New Covid rules for Sydney from Monday – and where they apply

The NSW Government has introduced tighter restrictions in a number of local government areas to slow the transmission of coronavirus.

NSW Premier Gladys Berejiklian announced new measures from Monday as she advised the state had recorded a further 644 cases of community-transmitted Covid-19, and extended Sydney's lockdown until the end of September.

  • A curfew will be introduced for 12 LGAs

  • Masks will be required outside throughout NSW

  • School exams, except the HSC, will move online

  • Exercise permitted for one hour a day in 12 LGAs

NSW Premier Gladys Berejiklian looks on during a press conference in Sydney.
NSW Premier Gladys Berejiklian has announced new restrictions for LGAs of concern including a curfew. Source: Getty Images

“We have taken the advice of our health and police who have worked together, presenting these to us yesterday (and) we will be implementing curfews into those local government areas of concern,” the premier said.

“From 9pm to 5am you cannot leave your home unless it is for authorised work or emergencies.

"Police will be stopping anybody leaving their home from 9pm to 5am and this is based on police information about the type of activity carried out by a small number of people.

“Delta does not leave any room for error and I apologise to the vast majority of people in those communities doing the right thing but for our health and safety moving forward we need to make these difficult decisions.”

Sydney LGAs of concern with curfew

  • Bayside

  • Blacktown

  • Burwood

  • Campbelltown

  • Canterbury-Bankstown

  • Cumberland

  • Fairfield

  • Georges River

  • Liverpool

  • Parramatta

  • Strathfield

  • Penrith

New NSW rules on masks and exercise

The premier also said masks will be required for people walking outside in Greater Sydney, unless they are exercising. She cited the concern people passing each other in public might be transmitting coronavirus to each other.

Outdoor exercise will only be permitted for one hour a day in LGAs of concern. Childcare workers and disability support workers in those 12 LGAs will have to be fully vaccinated by August 30.

All exams and learning, aside from the HSC, will move to online.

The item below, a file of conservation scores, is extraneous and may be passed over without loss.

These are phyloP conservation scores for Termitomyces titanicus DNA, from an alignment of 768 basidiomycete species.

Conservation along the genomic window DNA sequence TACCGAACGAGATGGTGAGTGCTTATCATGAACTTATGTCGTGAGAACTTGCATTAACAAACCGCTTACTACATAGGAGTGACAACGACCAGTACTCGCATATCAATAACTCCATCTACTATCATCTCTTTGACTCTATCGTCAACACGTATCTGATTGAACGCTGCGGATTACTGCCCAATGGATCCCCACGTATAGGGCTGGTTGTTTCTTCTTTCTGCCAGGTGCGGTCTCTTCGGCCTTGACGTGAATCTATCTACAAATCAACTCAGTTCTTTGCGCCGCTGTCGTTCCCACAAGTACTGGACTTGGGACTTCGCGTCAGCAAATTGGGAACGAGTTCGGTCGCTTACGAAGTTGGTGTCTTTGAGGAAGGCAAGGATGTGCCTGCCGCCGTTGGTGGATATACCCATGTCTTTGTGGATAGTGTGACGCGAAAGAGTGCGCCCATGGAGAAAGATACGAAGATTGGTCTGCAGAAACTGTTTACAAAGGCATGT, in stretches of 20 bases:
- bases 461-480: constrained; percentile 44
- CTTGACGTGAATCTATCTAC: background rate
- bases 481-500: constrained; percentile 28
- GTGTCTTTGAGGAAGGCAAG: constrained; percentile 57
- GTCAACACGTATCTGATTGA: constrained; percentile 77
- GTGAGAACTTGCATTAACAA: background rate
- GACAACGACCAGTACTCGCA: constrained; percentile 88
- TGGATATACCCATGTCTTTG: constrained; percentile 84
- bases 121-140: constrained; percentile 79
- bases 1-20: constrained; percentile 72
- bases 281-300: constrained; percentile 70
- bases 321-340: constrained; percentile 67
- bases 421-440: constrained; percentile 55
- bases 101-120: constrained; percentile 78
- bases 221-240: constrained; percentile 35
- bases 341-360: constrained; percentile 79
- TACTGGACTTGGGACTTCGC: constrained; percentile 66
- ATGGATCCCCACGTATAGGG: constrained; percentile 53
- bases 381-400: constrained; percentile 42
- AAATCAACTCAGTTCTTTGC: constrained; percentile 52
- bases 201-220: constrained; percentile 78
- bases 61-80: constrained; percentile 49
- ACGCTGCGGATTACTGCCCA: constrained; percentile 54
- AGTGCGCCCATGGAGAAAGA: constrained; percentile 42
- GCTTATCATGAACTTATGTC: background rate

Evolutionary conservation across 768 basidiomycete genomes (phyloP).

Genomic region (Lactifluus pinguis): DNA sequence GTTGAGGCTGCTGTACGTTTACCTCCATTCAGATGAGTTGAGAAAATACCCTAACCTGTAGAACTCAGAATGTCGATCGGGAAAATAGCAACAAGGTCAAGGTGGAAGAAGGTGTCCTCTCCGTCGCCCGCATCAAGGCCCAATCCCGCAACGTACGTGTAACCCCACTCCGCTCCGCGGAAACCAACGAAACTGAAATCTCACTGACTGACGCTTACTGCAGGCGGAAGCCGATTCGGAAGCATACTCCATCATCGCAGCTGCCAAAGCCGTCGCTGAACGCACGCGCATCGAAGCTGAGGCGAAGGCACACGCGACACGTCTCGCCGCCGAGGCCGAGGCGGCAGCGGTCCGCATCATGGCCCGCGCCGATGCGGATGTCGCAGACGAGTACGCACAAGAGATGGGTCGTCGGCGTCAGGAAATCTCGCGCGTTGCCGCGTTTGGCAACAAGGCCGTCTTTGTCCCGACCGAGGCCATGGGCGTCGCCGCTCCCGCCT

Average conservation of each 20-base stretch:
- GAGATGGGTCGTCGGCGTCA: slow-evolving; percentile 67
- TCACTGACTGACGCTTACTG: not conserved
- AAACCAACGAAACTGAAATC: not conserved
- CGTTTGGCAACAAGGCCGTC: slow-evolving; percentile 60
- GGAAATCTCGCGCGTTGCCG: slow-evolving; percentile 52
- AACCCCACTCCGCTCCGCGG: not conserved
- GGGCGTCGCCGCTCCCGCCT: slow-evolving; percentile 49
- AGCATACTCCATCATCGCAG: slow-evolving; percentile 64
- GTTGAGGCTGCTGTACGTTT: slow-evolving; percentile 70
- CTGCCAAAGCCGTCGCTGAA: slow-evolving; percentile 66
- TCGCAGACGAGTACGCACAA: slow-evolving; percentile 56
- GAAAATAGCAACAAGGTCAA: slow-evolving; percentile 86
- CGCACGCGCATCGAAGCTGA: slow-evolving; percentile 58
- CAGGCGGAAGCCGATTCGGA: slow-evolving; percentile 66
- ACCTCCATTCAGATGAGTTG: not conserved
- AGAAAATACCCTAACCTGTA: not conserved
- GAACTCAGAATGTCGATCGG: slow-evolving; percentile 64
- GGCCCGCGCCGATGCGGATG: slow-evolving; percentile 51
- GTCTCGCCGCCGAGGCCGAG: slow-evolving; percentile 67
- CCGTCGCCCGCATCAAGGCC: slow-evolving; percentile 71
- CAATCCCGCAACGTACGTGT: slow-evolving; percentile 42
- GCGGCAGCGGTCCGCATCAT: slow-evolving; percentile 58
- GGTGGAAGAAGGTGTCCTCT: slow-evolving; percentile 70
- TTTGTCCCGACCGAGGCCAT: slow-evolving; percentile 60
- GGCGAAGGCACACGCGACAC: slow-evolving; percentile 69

A quiet George Street promenade is pictured on a usually busy evening in Sydney after authorities ordered new restrictions as a weeks-long lockdown failed to quash an outbreak of the Covid-19 coronavirus.
Sydney's George Street during lockdown. Source: Getty Images

The new restrictions will begin on Monday from midnight.

Click and collect will be expanded for people buying non-essential items too including from stores such as garden centres and nurseries.

“It is time for all of us to bunker down and take this as seriously as we can,” Ms Berejiklian said.

NSW Police Commissioner Mick Fuller will be given expanded powers including being able to lock down apartment buildings should there be a Covid risk.

Comm Fuller told reporters nearly 500 tickets were issued in the past 24 hours to people leaving their homes without a reasonable excuse. There were 800 tickets in total.

“This is why, suddenly one of the reasons, the police minister and I have asked for additional powers including the curfew," he said.

NSW Premier grilled at press conference

Ms Berejiklian, who has faced ongoing criticism about her government's handling of the pandemic, was grilled on Friday about the response given it has taken more than eight weeks to introduce a curfew.

"Why has it taken eight weeks of lockdown for you to throw everything at this?" one reporter asked.

Ms Berejiklian responded that the government "obviously" makes decisions based on the circumstances.

"The people of NSW get that," she said.

"This week when we saw a sudden surge of numbers, in addition to feedback from police about compliance, it was heartbreaking to hear that on consecutive days a couple of hundred people did not have a reasonable reason for being out of the house and evolving around the community.

"That is a concern.”

Customers shop for fresh produce at a store in the Bankstown surburb of Sydney, Australia.
People stop for fruit and veg at a store in Bankstown. Source: Getty Images

Another reporter asked if the premier was "being slick" in saying she always follows the health advice.

He compared the premier's decision not to go harder on restrictions to a doctor telling a patient to stop smoking or get cancer in a comparison Ms Berejiklian said did "not make sense".

"Delta is uncharted territory for Australia," she said.

"I reckon if you speak to a few other state leaders and first ministers today, they will tell you how difficult it is to keep the lid on it, even though you have thrown everything at it from day one, you have done everything you can, Delta is very different.

"And please know at every stage the NSW government has responded quickly to the advice we have, but we have also learned a lot."

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